The airline, four years late, has realised that the Q400 cannot play the ATR game. The Q400 must play the Q400 game. The turboprop has been designed to cater to routes that are as thin as the ATR’s, but longer than what the ATR s suited to fly. And that the USP of the Q400 is its speed.
The difference between the games of the Q400s and ATR72s? The Q400 focuses on maximising revenuepotential, while the ATR72 focuses on minimising costs. Those aren’t the same variety of apples to compare.
Simply put, the management wasn’t ready for the Q400.
The Q400s, today
As of today, 13 of the 14 Q400s in the airline’s fleet are active, with the 14th expected to join soon. Effective 16th July, these 13 Q400s will operate 116 flights a day, operating for a total of 149:20 hours each day, and deploying a capacity of 9048 seats on the network, daily.
Each Q400 flies on average almost 9 flights a day, and is utilised to just a minute short of 11:30 hrs per day, per aircraft. A year ago, the utilisation was at 10:20 hrs.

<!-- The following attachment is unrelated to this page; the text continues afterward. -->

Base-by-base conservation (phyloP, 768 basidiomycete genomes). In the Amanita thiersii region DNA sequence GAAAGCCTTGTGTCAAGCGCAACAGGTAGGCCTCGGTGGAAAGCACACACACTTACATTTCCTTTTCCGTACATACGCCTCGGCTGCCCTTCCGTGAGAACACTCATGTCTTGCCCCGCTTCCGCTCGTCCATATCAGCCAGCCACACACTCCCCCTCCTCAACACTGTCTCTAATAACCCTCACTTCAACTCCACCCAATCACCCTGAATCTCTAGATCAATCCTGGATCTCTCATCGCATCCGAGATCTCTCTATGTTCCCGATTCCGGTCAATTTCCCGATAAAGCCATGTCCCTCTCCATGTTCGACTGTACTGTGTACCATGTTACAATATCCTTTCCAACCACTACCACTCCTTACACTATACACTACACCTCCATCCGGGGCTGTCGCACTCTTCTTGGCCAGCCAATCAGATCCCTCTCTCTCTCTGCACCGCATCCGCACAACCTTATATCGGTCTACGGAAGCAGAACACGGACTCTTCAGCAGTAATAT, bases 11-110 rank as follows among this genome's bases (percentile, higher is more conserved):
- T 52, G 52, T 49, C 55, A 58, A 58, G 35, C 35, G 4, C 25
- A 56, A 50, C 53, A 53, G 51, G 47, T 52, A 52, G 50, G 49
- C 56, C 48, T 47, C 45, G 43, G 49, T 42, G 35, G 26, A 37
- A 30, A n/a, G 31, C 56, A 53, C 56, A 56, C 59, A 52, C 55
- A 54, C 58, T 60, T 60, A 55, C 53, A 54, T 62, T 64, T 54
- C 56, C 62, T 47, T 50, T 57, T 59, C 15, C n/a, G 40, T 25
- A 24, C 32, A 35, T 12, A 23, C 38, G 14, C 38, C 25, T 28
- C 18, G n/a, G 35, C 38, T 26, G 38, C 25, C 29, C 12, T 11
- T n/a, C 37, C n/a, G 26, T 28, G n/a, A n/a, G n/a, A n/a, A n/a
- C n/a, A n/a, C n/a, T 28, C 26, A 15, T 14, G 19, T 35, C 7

Of the 116 departures, the airline flies 76 routes (where the onward and the return are treated separately) between 38 city pairs. This is on average a frequency of 1.5 on each route. The Q400s serve 28 destinations, resulting in an average of 1.3 city pairs from each destination.
Of the 38 city pairs, 10 are monopoly sectors. Of the 38 city pairs, 34 are exclusively operated by the Q400s by SpiceJet. Of the 28 destinations, 15 are exclusively Q400 destinations. Refer the diagram below.
The Q400 flies the longest turboprop sector in India, between Jabalpur and Mumbai. Sectors like this are what the Q400 are better suited for: longer than those of an ATR, shorter than those suited for a jet. Monopoly sectors are in yellow. Nearly 90% of the city pairs are exclusively operated by the Q400 at SpiceJet.